How Medical Professionals Handle a 'Stroke Alert'

BAY COUNTY, Fla. - The words, "Stroke Alert," signals an entire team of medical professionals to focus on a single patient whose showing stroke symptoms. 
The team immediately rushes the patient to CT to get a cat scan of her brain. 
"Which tells us what kind of stroke is it," said Dr. Muhammad Zaman-Khan. "Is it a hemorrhagic stroke or is it a bleed? Or is it ischemic stroke,where clogged or vessel gets clogged off?"
This determination then allows doctors to see how to proceed with treatment and if they can give the patient a clot-busting drug called TPA, which helps quickly dissolve a brain clot.
"Once we dissolve the clot, blood circulation then resumes into the brain and we can save a lot of brain tissue," said Dr. Zaman-Khan.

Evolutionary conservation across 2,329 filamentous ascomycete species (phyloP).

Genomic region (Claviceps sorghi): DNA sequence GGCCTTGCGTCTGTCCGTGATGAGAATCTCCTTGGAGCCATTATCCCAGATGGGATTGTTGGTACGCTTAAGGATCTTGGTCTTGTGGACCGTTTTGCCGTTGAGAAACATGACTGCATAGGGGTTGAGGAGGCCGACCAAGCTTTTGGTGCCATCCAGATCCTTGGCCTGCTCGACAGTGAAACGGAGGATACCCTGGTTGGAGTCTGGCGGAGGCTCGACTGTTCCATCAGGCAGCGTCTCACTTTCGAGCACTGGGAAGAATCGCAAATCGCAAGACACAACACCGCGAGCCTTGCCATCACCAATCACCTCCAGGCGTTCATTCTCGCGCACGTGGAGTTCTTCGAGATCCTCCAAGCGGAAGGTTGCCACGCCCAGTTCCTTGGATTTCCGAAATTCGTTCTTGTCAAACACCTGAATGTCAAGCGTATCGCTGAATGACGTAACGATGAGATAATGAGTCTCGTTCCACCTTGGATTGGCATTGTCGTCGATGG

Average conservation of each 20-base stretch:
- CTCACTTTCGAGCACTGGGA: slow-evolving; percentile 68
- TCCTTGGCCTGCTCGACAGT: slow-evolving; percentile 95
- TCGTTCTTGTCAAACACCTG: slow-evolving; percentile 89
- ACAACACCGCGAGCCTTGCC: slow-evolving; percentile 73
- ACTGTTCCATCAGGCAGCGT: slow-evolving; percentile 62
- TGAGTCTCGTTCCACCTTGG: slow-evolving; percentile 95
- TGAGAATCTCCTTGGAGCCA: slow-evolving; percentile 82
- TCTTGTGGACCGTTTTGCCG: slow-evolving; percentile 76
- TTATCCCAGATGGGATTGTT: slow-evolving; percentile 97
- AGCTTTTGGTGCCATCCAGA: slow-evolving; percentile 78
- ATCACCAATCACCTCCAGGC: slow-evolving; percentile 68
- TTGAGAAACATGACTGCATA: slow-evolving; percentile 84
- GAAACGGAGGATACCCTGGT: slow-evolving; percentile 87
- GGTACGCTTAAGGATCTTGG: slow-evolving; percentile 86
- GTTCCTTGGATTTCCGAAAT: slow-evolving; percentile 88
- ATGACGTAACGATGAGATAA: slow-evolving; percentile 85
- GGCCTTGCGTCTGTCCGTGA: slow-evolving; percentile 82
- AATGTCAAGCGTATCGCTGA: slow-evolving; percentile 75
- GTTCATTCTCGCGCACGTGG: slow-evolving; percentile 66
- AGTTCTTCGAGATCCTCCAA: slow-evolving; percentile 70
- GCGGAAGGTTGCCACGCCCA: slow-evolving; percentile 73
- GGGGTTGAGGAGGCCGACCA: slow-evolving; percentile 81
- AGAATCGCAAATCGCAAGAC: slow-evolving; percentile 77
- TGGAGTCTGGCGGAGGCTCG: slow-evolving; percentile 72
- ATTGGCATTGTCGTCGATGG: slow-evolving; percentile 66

It depends on the patient, but Dr. Zaman-Khan says sometimes patients' symptoms start disappearing within minutes of receiving the TPA. He said timing of the drug plays a huge part in it's effectiveness.
"The quicker we do, the better it is," said Dr. Zaman-Khan. "If it's given in a half an hour, it's better than 2 hours, but that's better than 3 hours."
In a mock stroke alert on Tuesday at Bay Medical Sacred Heart, the patient was having an Ischemic stroke and TPA was administered. The patient also displayed typical signs of stroke, like slurred speech, facial drooping and weakness in one side. 
However, Dr. Zaman-Khan says not all strokes are the same. Some people experience dizziness or problems with balance and symptoms can also come and go.
"The unfortunate part is a lot of folks decide to stay home and think the symptoms are going to resolve."

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